Preserving heritage stones that trace Bengaluru’s tale

An inscription lying in a neglected corner. Pic: Udapa Kumar P L

Bengaḷūru, today, is bursting at its seams trying to provide for a population well beyond the capacity of its infrastructure. One would assume any proposed remedy would refer to planning methods adopted in the early settlements and respond to the city’s unique topography. Instead, the authorities concerned seem to have divorced themselves from local wisdom as they go about creating land parcels catering to commercial, and opportunistic interests, ignoring heritage and ecology.

A few years ago, when I started my research on Bengaḷūru, the journey took me to the oldest labyrinths of the city, the past reached out across the centuries, and I was lucky to be able to document the tangible heritage. But, what if this tangible heritage is not allowed to exist, what if it is neglected, or abandoned to the vagaries of development? How many of her citizens can trace the rich history of the city if these disappear?

Types of inscriptions. Courtesy: Karnataka Ithihaasa Academy website

Stone inscriptions no one seems to bother about

While built structures are always noticed, and often preserved, innumerable shasanas (stone inscriptions) in the city, some in private residences, have stayed neglected. Valuable information about a place, its history, and its people comes from such shasanas.

It is an inscription mentioning the Battle of Bengaḷūru dated to about 920 AD, found on the floor of the manḍapa in front of the Kammaṭēśwara temple in the Nāgeshwara temple complex, that records the first mention of the place-name of the city. Another one located in Ranganātha Swāmy temple of Mutyāla-pētē helps one work out the year of establishment of the city, and shares the information that Kempē Gowda II built the watchtowers of Bengaḷūru.

An inscription at Ranganathaswamy Temple. Pic: Yashaswini Sharma

We are lucky that the latter is relatively safe in the premises of the temple, though it carries some paint from unskilled hands. It is hard to predict whether it will continue to be preserved, considering the disdain with which the authorities have treated heritage in the recent past.

Re-visiting the documented stone inscriptions

Not long ago, a history enthusiast, Udaya Kumar P L, went about re-visiting some dana-shasanas (grant record stones) dating to Vijayanagara period in and around Yeshwanthpura, Nagashettihaḷḷi, and Devasandra. These have been extensively recorded in the Epigraphia Carnatica by Benjamin L Rice, and form the basis for his research.

He says: “Two of these were located at the oora-bagilus (village gates) at one time. Today, only two of the seven stone inscriptions known to have existed remain. Four of the missing five were destroyed in the past 15 years by ignorant construction workers or by house owners who simply did not care. The ones that are lost would have helped date Nagavara and Nagashettihaḷḷi to the 13th century, where as the one in Yeshwanthpur was a record of a solar eclipse in 1495!”

A page from the documentation being compiled by Udaya Kumar.

There exist two veera-gallus (hero-stones), just before the Nagasandra metro stop at Dasarahalli, of which one is in Kannada, measuring 6’ x 4’6” and dates to around 1250 AD, and the other much older one, measuring 5’6” x 4’ 3”, is in Tamil. Two more inscriptions, one measuring 4’ x 2’9”, dated to 980 AD, and another measuring 3’9” x 4’6”, dated to 750 AD, were destroyed to build a 15’ x 20’ house, he informs.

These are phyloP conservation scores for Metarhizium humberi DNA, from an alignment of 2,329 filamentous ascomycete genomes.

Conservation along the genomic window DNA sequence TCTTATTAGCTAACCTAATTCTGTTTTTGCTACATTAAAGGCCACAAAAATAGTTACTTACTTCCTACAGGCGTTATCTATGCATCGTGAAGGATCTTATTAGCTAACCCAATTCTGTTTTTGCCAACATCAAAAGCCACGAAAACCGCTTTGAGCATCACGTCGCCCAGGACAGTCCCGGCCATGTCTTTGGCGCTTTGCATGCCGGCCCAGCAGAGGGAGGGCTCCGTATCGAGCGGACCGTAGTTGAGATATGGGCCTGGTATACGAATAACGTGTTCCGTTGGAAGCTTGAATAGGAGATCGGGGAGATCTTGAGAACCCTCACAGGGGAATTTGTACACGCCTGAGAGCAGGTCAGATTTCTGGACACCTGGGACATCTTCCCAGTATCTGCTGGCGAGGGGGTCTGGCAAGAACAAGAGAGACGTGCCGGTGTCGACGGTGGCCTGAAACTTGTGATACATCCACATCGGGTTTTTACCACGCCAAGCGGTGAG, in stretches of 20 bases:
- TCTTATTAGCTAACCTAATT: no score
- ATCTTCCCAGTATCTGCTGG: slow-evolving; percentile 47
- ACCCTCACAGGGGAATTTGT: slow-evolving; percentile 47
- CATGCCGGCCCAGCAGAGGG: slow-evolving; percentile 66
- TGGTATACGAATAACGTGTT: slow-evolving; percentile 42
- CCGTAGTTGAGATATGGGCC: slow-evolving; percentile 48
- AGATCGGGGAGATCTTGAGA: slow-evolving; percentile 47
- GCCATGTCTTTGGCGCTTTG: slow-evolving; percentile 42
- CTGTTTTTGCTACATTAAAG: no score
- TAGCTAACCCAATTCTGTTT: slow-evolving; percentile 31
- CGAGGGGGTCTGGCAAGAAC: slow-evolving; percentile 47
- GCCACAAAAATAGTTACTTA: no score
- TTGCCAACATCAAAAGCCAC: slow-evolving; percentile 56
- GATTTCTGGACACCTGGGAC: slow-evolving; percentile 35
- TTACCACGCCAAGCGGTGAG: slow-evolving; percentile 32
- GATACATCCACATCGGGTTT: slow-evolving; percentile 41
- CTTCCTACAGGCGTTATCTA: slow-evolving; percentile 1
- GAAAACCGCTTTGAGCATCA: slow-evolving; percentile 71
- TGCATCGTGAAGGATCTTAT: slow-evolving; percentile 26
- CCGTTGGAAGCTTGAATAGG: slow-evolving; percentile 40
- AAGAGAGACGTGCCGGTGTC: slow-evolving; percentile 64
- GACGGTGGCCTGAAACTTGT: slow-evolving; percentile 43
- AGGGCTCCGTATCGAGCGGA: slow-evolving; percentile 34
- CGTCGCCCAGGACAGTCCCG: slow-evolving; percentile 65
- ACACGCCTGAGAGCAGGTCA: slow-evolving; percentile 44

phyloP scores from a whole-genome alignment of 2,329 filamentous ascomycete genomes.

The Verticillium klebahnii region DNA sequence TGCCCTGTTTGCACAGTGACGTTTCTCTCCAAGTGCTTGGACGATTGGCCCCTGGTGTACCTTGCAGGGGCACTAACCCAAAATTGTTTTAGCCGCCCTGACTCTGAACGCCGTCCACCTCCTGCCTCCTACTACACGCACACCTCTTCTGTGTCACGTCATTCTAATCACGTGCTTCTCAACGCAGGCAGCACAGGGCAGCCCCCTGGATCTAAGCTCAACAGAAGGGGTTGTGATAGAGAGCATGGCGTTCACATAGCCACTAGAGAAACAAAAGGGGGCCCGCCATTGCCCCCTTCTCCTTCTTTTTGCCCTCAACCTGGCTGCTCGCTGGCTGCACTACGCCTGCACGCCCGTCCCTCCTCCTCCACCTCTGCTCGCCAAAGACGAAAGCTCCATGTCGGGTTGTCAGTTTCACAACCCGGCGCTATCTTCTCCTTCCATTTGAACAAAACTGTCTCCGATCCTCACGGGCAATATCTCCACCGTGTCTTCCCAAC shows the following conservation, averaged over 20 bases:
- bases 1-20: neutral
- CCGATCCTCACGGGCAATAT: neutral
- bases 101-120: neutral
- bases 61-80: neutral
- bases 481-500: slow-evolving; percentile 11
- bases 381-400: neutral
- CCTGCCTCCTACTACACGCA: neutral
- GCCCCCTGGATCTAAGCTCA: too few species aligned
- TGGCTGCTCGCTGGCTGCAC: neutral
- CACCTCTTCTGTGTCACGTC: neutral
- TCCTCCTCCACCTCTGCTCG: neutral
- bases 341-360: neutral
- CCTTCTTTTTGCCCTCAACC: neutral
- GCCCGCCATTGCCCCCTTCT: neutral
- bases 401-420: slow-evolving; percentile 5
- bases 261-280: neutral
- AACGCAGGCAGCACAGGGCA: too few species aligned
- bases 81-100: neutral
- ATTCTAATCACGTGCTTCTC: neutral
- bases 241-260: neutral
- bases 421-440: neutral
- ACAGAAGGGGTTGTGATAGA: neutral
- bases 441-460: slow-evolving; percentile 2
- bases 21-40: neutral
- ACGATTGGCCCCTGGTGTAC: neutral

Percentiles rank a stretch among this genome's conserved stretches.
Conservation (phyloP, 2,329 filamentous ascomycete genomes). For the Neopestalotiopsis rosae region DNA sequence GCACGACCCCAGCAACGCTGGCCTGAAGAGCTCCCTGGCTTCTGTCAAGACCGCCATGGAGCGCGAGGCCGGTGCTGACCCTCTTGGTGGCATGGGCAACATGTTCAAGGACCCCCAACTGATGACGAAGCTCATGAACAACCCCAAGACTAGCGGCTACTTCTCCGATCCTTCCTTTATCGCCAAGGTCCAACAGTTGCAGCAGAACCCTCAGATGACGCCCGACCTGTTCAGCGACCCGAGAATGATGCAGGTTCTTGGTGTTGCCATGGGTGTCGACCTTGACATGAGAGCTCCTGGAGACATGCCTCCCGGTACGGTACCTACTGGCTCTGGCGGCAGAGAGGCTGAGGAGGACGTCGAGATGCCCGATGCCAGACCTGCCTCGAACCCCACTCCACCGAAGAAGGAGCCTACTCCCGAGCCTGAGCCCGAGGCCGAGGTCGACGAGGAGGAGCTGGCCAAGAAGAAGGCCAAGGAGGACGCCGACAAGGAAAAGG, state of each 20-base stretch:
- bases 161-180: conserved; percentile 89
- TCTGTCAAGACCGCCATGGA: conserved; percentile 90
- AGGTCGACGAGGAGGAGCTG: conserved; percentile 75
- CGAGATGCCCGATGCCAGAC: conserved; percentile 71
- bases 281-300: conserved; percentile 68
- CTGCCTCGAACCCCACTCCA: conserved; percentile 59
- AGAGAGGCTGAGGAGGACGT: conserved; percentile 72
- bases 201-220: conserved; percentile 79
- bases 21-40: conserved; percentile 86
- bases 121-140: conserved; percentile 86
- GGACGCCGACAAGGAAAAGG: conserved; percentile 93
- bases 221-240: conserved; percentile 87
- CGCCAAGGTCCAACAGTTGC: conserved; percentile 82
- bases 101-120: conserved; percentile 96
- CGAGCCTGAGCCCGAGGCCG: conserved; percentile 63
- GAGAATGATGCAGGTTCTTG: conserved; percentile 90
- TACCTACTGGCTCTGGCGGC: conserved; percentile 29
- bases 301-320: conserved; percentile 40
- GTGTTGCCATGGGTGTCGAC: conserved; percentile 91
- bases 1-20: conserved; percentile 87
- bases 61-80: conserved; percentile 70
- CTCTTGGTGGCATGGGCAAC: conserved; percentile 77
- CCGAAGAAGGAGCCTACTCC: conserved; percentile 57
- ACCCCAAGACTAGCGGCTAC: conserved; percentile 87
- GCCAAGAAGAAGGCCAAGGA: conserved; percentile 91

An inscription at Doddanekundi, measuring 6’ x 8’, now stands as a backdrop for the business of a tender-coconut vendor, and has faced the brunt of many paan smears. Another inscription measuring 7’ x 3’ lies neglected in Hudi.

The 1308 AD inscription located in Nagawara mention the village Hebbala, the Hebbala lake and Elahaka-nad (Yelahanka). “Three of these are dana-shasanas (endowment inscriptions), and the fourth is a veeragallu (hero stone). These stones were installed in different locations in the Hebbal region, and some wise soul has recently moved them all to this place and prevented their destruction,” Udayakumar adds.

Table of Inscriptions prepared by Udaya Kumar P L

Udaya Kumar is documenting his learnings in this presentation, and wants to share the locations of the structures he finds, once he documents all of them. He also wishes to collaborate with the government departments regarding their preservation. I hope it materialises soon.

Will the city learn to value heritage?

Recently, a heritage structure, Murphy’s library, was brought down to install a pre-fabricated canteen. The Government agencies went about axing trees located in parks, and damaging heritage structures including temples to reach the goal of an Indira canteen in every ward in the city.  

Murphy Library. Pic: Pavan Kulkarni

This has now changed course after pro-active citizens protested against the high-handedness of the administration. Unfortunately, the library that was a 104-year-old stone structure could not be salvaged nor the trees that were axed.

It is a pity that much valuable documentation elsewhere is lost to us now. A way out might be to preserve such inscriptions in museums, if owners of properties where they are presently located are unwilling to care for same, while the best option would be to preserve them in-situ.

Yashaswini Sharma
About Yashaswini Sharma 1 Article

Yashaswini Sharma is a Bengaluru-based architect, professor and researcher. She is the author of the book Bangalore: The Early City: Ad 1537-1799.